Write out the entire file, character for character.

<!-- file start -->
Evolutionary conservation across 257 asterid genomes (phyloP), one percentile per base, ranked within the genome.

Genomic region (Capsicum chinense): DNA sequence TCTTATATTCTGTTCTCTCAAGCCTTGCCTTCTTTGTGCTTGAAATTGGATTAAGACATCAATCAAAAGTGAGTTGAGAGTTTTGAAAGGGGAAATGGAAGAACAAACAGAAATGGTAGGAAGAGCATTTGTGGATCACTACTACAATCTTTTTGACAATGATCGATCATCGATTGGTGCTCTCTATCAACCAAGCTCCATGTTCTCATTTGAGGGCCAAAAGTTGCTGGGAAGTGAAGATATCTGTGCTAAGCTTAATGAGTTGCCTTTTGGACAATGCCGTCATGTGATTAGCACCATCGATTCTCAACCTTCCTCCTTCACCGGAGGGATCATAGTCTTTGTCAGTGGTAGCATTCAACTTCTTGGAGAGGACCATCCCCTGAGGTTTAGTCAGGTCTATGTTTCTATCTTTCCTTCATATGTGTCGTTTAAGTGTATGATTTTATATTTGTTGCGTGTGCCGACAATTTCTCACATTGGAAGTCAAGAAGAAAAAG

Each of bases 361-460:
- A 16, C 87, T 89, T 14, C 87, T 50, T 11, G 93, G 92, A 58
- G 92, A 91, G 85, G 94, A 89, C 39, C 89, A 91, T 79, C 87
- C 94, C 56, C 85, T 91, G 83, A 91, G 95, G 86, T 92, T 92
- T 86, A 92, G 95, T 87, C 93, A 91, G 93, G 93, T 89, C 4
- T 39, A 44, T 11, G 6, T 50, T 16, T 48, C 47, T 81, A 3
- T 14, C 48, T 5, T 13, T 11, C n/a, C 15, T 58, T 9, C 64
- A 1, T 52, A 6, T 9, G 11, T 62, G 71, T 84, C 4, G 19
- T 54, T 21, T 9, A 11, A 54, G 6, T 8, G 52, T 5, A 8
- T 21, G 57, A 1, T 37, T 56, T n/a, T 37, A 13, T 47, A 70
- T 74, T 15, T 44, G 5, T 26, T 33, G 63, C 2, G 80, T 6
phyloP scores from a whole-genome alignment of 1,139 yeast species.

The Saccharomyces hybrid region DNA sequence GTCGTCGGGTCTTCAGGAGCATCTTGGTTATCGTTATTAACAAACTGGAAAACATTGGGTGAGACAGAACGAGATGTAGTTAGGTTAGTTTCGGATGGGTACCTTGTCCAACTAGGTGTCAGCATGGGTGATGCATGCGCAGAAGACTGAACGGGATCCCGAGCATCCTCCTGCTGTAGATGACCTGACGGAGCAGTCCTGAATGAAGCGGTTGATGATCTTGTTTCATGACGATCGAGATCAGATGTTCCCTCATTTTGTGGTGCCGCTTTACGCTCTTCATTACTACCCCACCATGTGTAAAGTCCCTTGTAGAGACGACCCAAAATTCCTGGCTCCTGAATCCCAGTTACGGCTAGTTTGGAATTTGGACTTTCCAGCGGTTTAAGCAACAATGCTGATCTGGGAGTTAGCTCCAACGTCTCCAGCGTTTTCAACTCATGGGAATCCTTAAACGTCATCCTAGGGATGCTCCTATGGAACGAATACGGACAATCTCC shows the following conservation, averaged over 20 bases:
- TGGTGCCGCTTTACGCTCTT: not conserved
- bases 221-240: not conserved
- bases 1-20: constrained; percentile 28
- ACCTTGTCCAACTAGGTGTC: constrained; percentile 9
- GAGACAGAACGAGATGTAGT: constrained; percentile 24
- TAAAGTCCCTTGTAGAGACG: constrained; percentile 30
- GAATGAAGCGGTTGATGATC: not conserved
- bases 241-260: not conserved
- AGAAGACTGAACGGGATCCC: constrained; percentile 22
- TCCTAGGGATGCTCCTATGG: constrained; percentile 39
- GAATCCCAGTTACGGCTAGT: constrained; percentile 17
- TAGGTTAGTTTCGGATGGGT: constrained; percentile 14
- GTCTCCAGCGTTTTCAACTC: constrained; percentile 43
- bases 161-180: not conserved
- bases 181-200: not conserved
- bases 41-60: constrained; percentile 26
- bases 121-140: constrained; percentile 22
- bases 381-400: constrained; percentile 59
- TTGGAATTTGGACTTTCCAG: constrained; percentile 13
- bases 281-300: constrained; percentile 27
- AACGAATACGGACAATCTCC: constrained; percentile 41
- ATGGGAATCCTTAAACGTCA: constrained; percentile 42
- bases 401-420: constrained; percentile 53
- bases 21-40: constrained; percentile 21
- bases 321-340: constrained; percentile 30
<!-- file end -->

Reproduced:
Evolutionary conservation across 257 asterid genomes (phyloP), one percentile per base, ranked within the genome.

Genomic region (Capsicum chinense): DNA sequence TCTTATATTCTGTTCTCTCAAGCCTTGCCTTCTTTGTGCTTGAAATTGGATTAAGACATCAATCAAAAGTGAGTTGAGAGTTTTGAAAGGGGAAATGGAAGAACAAACAGAAATGGTAGGAAGAGCATTTGTGGATCACTACTACAATCTTTTTGACAATGATCGATCATCGATTGGTGCTCTCTATCAACCAAGCTCCATGTTCTCATTTGAGGGCCAAAAGTTGCTGGGAAGTGAAGATATCTGTGCTAAGCTTAATGAGTTGCCTTTTGGACAATGCCGTCATGTGATTAGCACCATCGATTCTCAACCTTCCTCCTTCACCGGAGGGATCATAGTCTTTGTCAGTGGTAGCATTCAACTTCTTGGAGAGGACCATCCCCTGAGGTTTAGTCAGGTCTATGTTTCTATCTTTCCTTCATATGTGTCGTTTAAGTGTATGATTTTATATTTGTTGCGTGTGCCGACAATTTCTCACATTGGAAGTCAAGAAGAAAAAG

Each of bases 361-460:
- A 16, C 87, T 89, T 14, C 87, T 50, T 11, G 93, G 92, A 58
- G 92, A 91, G 85, G 94, A 89, C 39, C 89, A 91, T 79, C 87
- C 94, C 56, C 85, T 91, G 83, A 91, G 95, G 86, T 92, T 92
- T 86, A 92, G 95, T 87, C 93, A 91, G 93, G 93, T 89, C 4
- T 39, A 44, T 11, G 6, T 50, T 16, T 48, C 47, T 81, A 3
- T 14, C 48, T 5, T 13, T 11, C n/a, C 15, T 58, T 9, C 64
- A 1, T 52, A 6, T 9, G 11, T 62, G 71, T 84, C 4, G 19
- T 54, T 21, T 9, A 11, A 54, G 6, T 8, G 52, T 5, A 8
- T 21, G 57, A 1, T 37, T 56, T n/a, T 37, A 13, T 47, A 70
- T 74, T 15, T 44, G 5, T 26, T 33, G 63, C 2, G 80, T 6
phyloP scores from a whole-genome alignment of 1,139 yeast species.

The Saccharomyces hybrid region DNA sequence GTCGTCGGGTCTTCAGGAGCATCTTGGTTATCGTTATTAACAAACTGGAAAACATTGGGTGAGACAGAACGAGATGTAGTTAGGTTAGTTTCGGATGGGTACCTTGTCCAACTAGGTGTCAGCATGGGTGATGCATGCGCAGAAGACTGAACGGGATCCCGAGCATCCTCCTGCTGTAGATGACCTGACGGAGCAGTCCTGAATGAAGCGGTTGATGATCTTGTTTCATGACGATCGAGATCAGATGTTCCCTCATTTTGTGGTGCCGCTTTACGCTCTTCATTACTACCCCACCATGTGTAAAGTCCCTTGTAGAGACGACCCAAAATTCCTGGCTCCTGAATCCCAGTTACGGCTAGTTTGGAATTTGGACTTTCCAGCGGTTTAAGCAACAATGCTGATCTGGGAGTTAGCTCCAACGTCTCCAGCGTTTTCAACTCATGGGAATCCTTAAACGTCATCCTAGGGATGCTCCTATGGAACGAATACGGACAATCTCC shows the following conservation, averaged over 20 bases:
- TGGTGCCGCTTTACGCTCTT: not conserved
- bases 221-240: not conserved
- bases 1-20: constrained; percentile 28
- ACCTTGTCCAACTAGGTGTC: constrained; percentile 9
- GAGACAGAACGAGATGTAGT: constrained; percentile 24
- TAAAGTCCCTTGTAGAGACG: constrained; percentile 30
- GAATGAAGCGGTTGATGATC: not conserved
- bases 241-260: not conserved
- AGAAGACTGAACGGGATCCC: constrained; percentile 22
- TCCTAGGGATGCTCCTATGG: constrained; percentile 39
- GAATCCCAGTTACGGCTAGT: constrained; percentile 17
- TAGGTTAGTTTCGGATGGGT: constrained; percentile 14
- GTCTCCAGCGTTTTCAACTC: constrained; percentile 43
- bases 161-180: not conserved
- bases 181-200: not conserved
- bases 41-60: constrained; percentile 26
- bases 121-140: constrained; percentile 22
- bases 381-400: constrained; percentile 59
- TTGGAATTTGGACTTTCCAG: constrained; percentile 13
- bases 281-300: constrained; percentile 27
- AACGAATACGGACAATCTCC: constrained; percentile 41
- ATGGGAATCCTTAAACGTCA: constrained; percentile 42
- bases 401-420: constrained; percentile 53
- bases 21-40: constrained; percentile 21
- bases 321-340: constrained; percentile 30